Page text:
>>>>>>> edited this section to reflect that.
>>>>>>>
>>>>>>>    - 6.3 should be a subset of 6.1
>>>>>>>
>>>>>>> Done
>>>>>>>
>>>>>>>    - Don't understand the need for 6.6.
>>>>>>>
>>>>>>> To make it clear, We have added the following to the cheat sheet:
>>>>>>>
>>>>>>> In most cases after defining the attack vectors, the compromised
>>>>>>> user role could lead to further attacks into the application. For
>>>>>>> example, assuming that an internet banking user credentials could be
>>>>>>> compromised, the user of this cheat sheet has to then redefine the attack
>>>>>>> vectors that could result from compromising the user’s credentials and so
>>>>>>> on.
>>>>>>>
>>>>>>>    - in PASTA, impact is addressed earlier b/c the audience that
>>>>>>>    knows impact knows the consdequences of product or use case failures more
>>>>>>>    than participants in the threat analysis phase.  Biased obviously but think
>>>>>>>    the PASTA steps are more condusive for collaboration amongst a diverse
>>>>>>>    group of people that may have knowledge of different parts of a threat
>>>>>>>    model and the variables of a risk formula.
>>>>>>>
>>>>>>> PASTA is great to integrate the application threat modeling within
>>>>>>> the risk management process, but we have to consider that even the
>>>>>>> methodologies for IT risk analysis may not address the impact early on in the
>>>>>>> analysis phase. To cover this new approach, we have added a section
>>>>>>> in the preparation phase, this will help the readers select whatever
>>>>>>> approach they will use.  PASTA is intended to integrate during an
>>>>>>> S-SDLC suite of phase for a new application or as part of a security review
>>>>>>> for an existing application.  I don't believe in application security risk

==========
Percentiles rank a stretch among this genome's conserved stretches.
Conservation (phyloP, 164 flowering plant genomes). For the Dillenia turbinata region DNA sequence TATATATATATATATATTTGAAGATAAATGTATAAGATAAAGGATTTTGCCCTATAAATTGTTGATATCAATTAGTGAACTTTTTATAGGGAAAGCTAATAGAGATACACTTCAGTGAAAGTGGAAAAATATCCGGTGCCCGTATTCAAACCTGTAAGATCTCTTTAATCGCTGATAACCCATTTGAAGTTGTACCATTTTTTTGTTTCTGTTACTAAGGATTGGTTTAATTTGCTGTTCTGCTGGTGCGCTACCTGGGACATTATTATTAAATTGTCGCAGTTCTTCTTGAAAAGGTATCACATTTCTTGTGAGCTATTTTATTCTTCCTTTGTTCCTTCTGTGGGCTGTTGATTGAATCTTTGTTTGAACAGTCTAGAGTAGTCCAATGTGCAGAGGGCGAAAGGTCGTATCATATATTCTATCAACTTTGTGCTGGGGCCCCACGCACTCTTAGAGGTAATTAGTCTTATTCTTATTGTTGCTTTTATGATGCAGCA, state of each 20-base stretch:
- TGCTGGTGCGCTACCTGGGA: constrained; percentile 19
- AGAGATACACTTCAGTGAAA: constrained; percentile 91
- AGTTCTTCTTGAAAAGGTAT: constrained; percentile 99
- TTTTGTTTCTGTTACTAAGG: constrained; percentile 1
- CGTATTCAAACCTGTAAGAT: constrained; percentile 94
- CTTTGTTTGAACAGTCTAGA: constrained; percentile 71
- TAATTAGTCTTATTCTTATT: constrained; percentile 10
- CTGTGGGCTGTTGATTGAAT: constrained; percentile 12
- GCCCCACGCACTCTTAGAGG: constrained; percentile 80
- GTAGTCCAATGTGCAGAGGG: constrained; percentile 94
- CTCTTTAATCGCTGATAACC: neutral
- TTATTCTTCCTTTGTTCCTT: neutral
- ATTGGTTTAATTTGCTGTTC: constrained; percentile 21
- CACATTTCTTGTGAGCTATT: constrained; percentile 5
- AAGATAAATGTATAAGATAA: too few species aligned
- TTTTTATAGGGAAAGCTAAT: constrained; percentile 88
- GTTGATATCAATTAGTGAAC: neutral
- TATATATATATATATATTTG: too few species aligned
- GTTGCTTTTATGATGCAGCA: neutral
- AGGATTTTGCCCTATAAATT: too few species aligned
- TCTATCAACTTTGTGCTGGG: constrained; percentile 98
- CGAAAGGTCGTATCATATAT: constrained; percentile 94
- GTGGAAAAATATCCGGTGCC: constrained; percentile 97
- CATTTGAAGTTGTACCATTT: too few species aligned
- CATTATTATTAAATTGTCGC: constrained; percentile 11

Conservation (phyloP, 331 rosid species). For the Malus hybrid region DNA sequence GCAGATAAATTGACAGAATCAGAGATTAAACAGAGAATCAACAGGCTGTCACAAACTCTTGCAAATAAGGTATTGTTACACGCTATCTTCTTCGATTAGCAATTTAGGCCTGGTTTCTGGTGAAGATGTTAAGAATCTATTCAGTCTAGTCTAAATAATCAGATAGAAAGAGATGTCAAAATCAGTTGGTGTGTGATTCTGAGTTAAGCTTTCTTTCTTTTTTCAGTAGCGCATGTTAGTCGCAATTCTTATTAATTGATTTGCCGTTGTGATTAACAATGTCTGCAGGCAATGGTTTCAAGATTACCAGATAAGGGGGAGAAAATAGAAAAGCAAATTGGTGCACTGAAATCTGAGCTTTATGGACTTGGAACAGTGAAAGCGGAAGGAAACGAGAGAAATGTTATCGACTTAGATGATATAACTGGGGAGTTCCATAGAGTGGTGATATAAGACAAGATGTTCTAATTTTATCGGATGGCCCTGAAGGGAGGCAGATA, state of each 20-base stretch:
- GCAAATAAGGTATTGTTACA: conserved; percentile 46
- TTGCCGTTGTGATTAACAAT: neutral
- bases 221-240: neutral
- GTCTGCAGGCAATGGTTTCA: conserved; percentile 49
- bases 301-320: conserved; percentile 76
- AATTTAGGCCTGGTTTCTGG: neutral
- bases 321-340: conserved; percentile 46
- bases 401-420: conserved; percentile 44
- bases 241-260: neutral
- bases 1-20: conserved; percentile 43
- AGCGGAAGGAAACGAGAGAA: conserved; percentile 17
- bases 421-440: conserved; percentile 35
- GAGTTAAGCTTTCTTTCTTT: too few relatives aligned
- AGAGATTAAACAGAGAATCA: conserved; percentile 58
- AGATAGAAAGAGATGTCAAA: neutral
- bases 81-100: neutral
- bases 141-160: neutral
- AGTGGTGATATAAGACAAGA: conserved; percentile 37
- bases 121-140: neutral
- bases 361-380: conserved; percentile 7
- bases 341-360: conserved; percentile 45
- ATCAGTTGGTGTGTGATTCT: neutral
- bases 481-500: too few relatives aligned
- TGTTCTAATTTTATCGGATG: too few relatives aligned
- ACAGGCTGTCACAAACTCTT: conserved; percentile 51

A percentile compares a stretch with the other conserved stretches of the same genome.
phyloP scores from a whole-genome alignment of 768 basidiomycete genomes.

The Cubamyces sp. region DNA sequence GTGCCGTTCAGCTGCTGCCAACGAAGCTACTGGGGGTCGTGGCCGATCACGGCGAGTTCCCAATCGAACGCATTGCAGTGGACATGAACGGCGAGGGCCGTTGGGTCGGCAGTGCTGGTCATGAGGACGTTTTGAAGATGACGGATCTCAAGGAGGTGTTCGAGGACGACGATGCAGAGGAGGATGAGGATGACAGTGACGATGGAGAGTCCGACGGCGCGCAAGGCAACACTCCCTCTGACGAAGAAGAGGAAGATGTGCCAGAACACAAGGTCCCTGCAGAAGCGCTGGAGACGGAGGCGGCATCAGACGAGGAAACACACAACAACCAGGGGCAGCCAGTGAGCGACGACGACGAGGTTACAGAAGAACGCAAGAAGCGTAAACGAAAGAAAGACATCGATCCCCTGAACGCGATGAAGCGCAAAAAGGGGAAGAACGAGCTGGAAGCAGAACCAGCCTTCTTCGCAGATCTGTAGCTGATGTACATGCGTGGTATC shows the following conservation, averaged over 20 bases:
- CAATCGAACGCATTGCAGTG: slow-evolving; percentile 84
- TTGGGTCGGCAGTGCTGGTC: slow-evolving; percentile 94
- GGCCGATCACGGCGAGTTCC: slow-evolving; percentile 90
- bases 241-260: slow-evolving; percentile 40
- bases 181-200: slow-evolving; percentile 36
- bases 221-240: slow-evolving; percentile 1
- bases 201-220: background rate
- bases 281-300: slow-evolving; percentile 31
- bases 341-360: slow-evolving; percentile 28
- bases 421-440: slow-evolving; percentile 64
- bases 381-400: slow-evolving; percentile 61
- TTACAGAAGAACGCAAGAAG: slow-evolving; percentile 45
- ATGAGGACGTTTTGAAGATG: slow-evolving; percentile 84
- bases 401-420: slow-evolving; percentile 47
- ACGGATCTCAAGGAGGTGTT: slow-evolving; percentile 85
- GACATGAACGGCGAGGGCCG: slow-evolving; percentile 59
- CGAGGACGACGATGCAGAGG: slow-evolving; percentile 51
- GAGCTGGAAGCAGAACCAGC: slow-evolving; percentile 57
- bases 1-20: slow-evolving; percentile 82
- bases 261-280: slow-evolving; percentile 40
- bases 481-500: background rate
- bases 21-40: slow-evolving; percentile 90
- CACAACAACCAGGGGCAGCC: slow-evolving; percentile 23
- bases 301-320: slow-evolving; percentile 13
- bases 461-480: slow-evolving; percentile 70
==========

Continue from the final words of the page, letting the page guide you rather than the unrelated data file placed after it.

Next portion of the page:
>>>>>>> assessments anymore (as those that may be conducted by the likes of ISACA
>>>>>>> types) b/c they are very binary and leverage a control framework
>>>>>>> basis for denoting risks versus contextually looking at threats, impacts,
>>>>>>> probability, effectiveness of countermeasures that may be present.
>>>>>>> R=(T*V*P*I)/Countermeasures
>>>>>>>
>>>>>>>
>>>>>>>
>>>>>>> Regards
>>>>>>>
>>>>>>> Fateh
>>>>>>>
>>>>>>
>>>>>>>
>>>>>>> On Thu, Aug 31, 2017 at 1:15 AM, Tony UV <tonyuv at owasp.org> wrote:
>>>>>>>
>>>>>>>> Hi Mohamed,
>>>>>>>>
>>>>>>>> Sorry again for the delay.
>>>>>>>>
>>>>>>>> I read the cheat sheet and below are my points and suggestions.
>>>>>>>> Happy to hop on a hangouts to chat around some of the below mentioned.
>>>>>>>>
>>>>>>>>
>>>>>>>>    - I reviewed the other cheat sheets that have been released as
>>>>>>>>    final or release candidate ready and I think that this cheat cheat is a bit
>>>>>>>>    less instructional and to the point as the others.  I would suggest that
>>>>>>>>    you simply provide prescriptive measures that are poignant for the activity
>>>>>>>>    that you are covering (i.e. - identify application components, define trust
>>>>>>>>    boundaries, etc.)
>>>>>>>>    - The other sheets also seem to be divided into different
>>>>>>>>    categories such as Developer/ Builder - Assessment/ Breaker, etc. I think
>>>>>>>>    that this is pretty useful since the approach selected would be slightly
>>>>>>>>    different per user of the process.  For example, threat modeling for the
>>>>>>>>    developer or architect will be useful for them to think about where to
>>>>>>>>    build security in while the assessor or breaker will be on how to pen test
>>>>>>>>    better for areas of greater threat likelihood, business impact, etc.  I
>>>>>>>>    also think that within the developer track, the threat modeling cheat sheet
>>>>>>>>    guidance should be different for new apps vs. existing apps.  Some of the
>>>>>>>>    steps or cheat sheet items simply wouldn't apply and my understanding is
>>>>>>>>    that many consumers of OWASP cheat sheet series are looking for
>>>>>>>>    prescriptive guidance that they can even take as a checklist to doing that
>>>>>>>>    respective cheat sheet guidance.
>>>>>>>>    - Section 1.4 is confusing.  Many of the views and described
>>>>>>>>    activities don't correlate and some of them sound like they overlap based
>>>>>>>>    upon their own descriptoins.  I think you have a good basis but check out